Thursday, November 29, 2007

I'm in love.

I'm starting to become more comfortable with law school. Law school and I haven't exactly become friends yet, but we're on a first name basis. Law school and I will be spending a lot more time together in the next few years, so we have plenty of time to take this relationship slowly and get to know each other better. I'm still skeptical, but it's getting better.

Westlaw, on the other hand, is my new true love. You can look up people's criminal records! If the law school authorities were really serious about getting us to pay attention in class, they wouldn't have taught us how to snoop on Westlaw.

Tuesday, November 20, 2007

"Chuck Norris Approved."

I am deLIGHTED with Mike Huckabee's new campaign ad (via Althouse). Thoughts?

Wednesday, November 14, 2007

Boring Interviews

Although I'm greatly appreciative of all the press the Facebook group has been getting lately, it all has been a bit boring. The pieces are feel-good, fluffy stories, and that's fine. That's all I can expect from a story reporting on a Facebook group.

However, my publicist (Gloria) has been brainstorming some quotes to make these interviews more interesting and memorable. Here are her first two shots:
Grammar is my Malawian baby - like Angelina and Madonna, I got tired of being pegged as just another outrageous, definitive sex symbol and I needed to be taken seriously. My psychic suggested grammar and my Scientology advisor agreed.

Grammar is trendy right now, but its my goal to make it timeless - more Cartier than Tiffany, more Hermes than Balenciaga. Grammar is the new black, and it looks good on everyone.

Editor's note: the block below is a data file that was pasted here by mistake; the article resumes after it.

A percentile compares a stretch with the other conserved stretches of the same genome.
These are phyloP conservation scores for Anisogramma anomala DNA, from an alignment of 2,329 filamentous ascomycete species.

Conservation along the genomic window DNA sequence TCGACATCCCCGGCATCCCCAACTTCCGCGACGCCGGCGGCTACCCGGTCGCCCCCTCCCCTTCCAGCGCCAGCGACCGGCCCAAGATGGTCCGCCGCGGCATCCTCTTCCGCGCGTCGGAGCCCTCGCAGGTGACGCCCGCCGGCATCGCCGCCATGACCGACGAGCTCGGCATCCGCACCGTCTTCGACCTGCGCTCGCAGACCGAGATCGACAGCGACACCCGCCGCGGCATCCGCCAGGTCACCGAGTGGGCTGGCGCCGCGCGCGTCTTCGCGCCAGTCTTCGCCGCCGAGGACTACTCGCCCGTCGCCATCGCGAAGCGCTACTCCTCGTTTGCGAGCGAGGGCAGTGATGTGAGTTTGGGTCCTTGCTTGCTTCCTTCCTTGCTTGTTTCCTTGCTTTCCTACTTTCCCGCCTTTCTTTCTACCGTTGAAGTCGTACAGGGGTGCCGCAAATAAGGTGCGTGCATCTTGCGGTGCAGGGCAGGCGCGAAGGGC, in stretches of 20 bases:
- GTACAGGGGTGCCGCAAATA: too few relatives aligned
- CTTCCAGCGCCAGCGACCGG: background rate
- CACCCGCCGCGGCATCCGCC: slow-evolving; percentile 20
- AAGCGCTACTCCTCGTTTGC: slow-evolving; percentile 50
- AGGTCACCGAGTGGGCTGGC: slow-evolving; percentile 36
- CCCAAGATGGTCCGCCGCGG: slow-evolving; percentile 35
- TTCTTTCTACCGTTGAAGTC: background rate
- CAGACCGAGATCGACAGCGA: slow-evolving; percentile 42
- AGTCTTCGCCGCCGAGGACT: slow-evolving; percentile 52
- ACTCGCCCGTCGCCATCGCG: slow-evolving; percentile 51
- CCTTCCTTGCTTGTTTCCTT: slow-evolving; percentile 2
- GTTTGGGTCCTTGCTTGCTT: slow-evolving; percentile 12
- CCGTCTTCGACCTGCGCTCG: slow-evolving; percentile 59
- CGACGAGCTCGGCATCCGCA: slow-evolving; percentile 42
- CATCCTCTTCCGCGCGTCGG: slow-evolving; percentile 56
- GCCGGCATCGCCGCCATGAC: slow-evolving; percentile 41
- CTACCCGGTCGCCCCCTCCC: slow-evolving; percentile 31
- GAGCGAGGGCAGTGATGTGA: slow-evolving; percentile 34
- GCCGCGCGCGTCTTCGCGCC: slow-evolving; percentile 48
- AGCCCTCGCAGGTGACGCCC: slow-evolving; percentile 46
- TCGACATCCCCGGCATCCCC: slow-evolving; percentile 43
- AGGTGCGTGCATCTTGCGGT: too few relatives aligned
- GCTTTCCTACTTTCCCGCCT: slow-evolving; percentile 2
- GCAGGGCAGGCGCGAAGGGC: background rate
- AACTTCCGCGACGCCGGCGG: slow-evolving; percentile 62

Crimson White article

The Crimson White is Alabama's school newspaper, and Keli Goodson wrote an article for us for today's paper. Here's the link, and the full text is reprinted below. I'll post some thoughts about it later.


Grammar lovers united by Facebook

Keli Goodson
Senior Entertainment Reporter

Issue date: 11/14/07 Section: Entertainment

For those English speakers who just can't use correct grammar or spelling, there is a Facebook group out to get you.

Formed in October 2006, "I judge you when you use poor grammar" has more than 220,000 members and has garnered plenty of attention lately, with mentions in The New York Times, the Canadian press and a blog from the Wall Street Journal.

First-year law student Sharon Eliza Nichols is the founder of the group.

"It's kind of overwhelming, still," Nichols said of the attention the group has gotten. "It's growing by one or two thousand a day."

"I judge" had to make another group after the first one completely filled the space Facebook allows for images, Nichols said. There are about 5,000 images on the group's Facebook Web page.

The first bit of attention the group received was from the newspaper The Ottawa Sun on Sept.r 7. A mention in The New York Times on Oct. 21 was next, followed by a post in the Law Blog of The Wall Street Journal on Oct. 26.

"It's been mentioned other places," she said, "but those three were the big ones."

Since the mention in The New York Times, Nichols said, she has gotten an agent, and a book deal is in the works.